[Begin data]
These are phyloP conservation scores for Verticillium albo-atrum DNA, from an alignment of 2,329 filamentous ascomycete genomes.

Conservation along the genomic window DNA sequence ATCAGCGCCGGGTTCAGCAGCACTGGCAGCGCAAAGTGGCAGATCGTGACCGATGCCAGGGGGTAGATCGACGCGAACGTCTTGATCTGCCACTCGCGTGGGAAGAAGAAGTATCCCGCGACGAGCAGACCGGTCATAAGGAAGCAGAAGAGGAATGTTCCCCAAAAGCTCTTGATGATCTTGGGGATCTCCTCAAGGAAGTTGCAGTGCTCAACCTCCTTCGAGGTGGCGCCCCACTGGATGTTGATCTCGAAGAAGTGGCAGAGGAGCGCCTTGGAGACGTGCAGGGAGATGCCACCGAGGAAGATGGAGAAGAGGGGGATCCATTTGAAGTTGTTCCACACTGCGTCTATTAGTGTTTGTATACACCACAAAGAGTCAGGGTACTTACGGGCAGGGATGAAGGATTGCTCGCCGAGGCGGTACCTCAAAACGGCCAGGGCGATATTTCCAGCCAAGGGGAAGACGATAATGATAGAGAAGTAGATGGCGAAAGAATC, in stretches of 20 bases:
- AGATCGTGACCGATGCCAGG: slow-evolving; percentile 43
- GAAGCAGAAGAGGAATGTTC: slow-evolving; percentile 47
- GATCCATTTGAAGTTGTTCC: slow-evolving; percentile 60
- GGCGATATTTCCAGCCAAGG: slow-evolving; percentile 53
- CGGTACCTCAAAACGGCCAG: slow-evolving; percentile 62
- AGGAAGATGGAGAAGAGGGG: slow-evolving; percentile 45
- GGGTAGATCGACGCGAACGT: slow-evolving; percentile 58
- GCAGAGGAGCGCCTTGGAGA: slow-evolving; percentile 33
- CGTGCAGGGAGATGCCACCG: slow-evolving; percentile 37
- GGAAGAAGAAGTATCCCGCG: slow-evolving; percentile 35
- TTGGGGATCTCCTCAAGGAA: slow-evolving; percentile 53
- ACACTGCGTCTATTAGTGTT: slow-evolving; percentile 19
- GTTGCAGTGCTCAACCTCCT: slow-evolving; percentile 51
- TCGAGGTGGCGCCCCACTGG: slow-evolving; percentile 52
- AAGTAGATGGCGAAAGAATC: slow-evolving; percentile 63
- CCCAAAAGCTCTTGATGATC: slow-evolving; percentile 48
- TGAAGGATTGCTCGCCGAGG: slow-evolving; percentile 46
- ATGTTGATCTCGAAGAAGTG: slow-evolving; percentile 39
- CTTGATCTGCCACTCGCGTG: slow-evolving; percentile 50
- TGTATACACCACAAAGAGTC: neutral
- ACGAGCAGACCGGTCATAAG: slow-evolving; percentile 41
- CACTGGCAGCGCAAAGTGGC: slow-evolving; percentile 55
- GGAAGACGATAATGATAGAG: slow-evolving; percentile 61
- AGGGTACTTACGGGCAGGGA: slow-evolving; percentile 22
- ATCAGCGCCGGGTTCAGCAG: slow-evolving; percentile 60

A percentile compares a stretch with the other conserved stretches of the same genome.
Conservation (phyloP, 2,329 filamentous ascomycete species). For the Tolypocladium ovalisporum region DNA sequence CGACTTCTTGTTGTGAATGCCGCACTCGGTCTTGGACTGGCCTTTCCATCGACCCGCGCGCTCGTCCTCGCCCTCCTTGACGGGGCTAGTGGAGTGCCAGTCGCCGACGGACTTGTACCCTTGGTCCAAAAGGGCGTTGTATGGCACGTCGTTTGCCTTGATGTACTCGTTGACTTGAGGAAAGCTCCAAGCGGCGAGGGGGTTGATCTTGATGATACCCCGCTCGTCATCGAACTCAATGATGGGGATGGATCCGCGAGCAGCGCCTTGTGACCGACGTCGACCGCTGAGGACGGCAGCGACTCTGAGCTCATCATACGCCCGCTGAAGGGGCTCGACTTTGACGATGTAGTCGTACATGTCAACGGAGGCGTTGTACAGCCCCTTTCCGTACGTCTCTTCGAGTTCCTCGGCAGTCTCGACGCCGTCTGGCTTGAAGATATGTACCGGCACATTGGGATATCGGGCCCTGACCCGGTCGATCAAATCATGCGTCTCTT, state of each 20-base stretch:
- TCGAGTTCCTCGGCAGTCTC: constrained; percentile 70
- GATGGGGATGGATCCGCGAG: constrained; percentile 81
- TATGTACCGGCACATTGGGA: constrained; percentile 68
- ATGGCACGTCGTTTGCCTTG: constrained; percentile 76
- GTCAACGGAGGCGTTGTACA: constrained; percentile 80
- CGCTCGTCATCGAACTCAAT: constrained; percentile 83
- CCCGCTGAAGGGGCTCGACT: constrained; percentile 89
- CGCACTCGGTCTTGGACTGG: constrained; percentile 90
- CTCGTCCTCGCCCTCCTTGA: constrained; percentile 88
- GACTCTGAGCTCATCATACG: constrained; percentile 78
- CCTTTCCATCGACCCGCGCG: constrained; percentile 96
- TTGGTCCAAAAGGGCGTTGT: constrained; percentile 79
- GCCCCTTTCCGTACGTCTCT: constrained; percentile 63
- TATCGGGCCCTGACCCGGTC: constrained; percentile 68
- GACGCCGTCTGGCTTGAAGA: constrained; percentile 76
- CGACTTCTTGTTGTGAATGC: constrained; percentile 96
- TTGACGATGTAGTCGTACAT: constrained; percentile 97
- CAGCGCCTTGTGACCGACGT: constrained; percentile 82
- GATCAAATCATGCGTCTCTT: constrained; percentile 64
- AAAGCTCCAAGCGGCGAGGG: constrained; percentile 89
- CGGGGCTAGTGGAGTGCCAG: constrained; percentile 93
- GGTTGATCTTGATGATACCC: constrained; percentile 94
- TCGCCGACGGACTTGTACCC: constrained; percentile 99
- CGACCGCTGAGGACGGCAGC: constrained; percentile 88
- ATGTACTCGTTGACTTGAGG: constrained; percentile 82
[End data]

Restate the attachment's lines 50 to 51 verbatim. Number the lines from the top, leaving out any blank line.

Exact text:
- CGGGGCTAGTGGAGTGCCAG: constrained; percentile 93
- GGTTGATCTTGATGATACCC: constrained; percentile 94